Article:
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Extending/Retracting Nose Conveyor for collation/Grouping

IMG: Automatic extending/Retracting telescoping Conveyor


Customer Requirement:

  • Counter/stacker to collate pairs of thin, flat bread and arrange in stacks of 8 for bagging in retail pack.

  •  Operate at 65+ pairs per minute.

AHP solution:

Design and construct a 3 axis servo controlled take off grouping machine incorporating a telescopic or extending/retracting nose conveyor, with a stacking platform beneath to hold collation until ready for release onto packing line. By means of the digital axis used in the machine , an additional benefit has been to enable the cut lengths of the product to be measured and rejected if over or under sized.



To date 5 of these systems have been supplied to the one client in Victoria, Australia.

This product grouping machine is adaptable to a number of other tasks, such as collation of cartons in various formats, placing dough products onto baking trays, transferring product onto production lines at right angles, etc.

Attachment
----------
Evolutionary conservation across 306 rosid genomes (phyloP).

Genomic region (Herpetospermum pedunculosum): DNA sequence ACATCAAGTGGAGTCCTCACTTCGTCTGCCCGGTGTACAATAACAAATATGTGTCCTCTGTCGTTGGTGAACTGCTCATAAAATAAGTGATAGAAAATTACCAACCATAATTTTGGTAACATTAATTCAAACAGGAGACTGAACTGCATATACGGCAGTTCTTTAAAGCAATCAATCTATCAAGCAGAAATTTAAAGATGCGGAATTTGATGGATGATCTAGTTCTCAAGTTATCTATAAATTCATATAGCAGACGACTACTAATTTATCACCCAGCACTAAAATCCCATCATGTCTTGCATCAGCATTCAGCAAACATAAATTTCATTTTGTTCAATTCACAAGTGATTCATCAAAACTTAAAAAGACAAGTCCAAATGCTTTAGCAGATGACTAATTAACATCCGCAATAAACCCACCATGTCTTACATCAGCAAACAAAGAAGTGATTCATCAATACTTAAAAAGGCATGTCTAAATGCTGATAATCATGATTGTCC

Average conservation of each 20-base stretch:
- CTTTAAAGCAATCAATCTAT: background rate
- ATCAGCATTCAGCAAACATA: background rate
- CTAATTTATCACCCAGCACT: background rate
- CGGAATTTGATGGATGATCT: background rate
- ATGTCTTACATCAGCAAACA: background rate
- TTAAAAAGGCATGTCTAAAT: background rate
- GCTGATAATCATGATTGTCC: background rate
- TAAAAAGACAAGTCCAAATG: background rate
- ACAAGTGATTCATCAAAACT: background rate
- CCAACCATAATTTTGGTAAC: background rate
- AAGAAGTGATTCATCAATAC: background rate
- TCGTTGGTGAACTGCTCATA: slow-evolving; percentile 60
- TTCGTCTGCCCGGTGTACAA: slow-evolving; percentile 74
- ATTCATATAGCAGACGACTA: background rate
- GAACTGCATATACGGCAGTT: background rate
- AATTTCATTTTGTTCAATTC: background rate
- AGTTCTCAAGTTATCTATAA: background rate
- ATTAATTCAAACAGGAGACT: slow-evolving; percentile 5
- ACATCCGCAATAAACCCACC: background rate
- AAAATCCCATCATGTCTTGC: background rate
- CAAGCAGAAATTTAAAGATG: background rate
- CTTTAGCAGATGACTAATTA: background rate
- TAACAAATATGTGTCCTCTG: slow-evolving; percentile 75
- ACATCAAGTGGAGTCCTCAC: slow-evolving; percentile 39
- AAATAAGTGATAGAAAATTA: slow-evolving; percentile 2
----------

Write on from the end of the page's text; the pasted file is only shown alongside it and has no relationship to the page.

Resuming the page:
A further development in the processing line, has been to add another AHP designed bag loading machine, to load these collated flat breads into pre-made bags.

Contact us to discuss possible applications, or for a solution to your automation requirement. 


Horizontal Carton Tray packer
Example of Tray
Buiscuit Loader in Production
IMG: Biscuit Tray loader with heads raised

Customer Requirement:

  • construct concept prototypes to pack initially 2 biscuit types on edge simultaneously into an open, light film plastic tray, and then to construct a part full scale system to pack up to 8 different biscuit types on edge into thin thermoformed tray at 25 cycles per minute.


The new system was a proof of principle development to automate the current manual process.

AHP Solution:

Modular packing heads with removable tooling for each biscuit type were mounted onto a packing platform with storage bin handling systems into and out of the system. Heads were mounted over an indexing conveyor which transported the trays to each packing location. System operated at 25 trays per minute, although current advancements will allow the design to operate now at 30+ per head per minute. Thus a three row system can be constructed to operate at 100 trays per minute.

This system can be adapted to fill pockets at 90 to each other as well as to do some pile packing into pockets, if required. This system was installed in Victoria, Australia.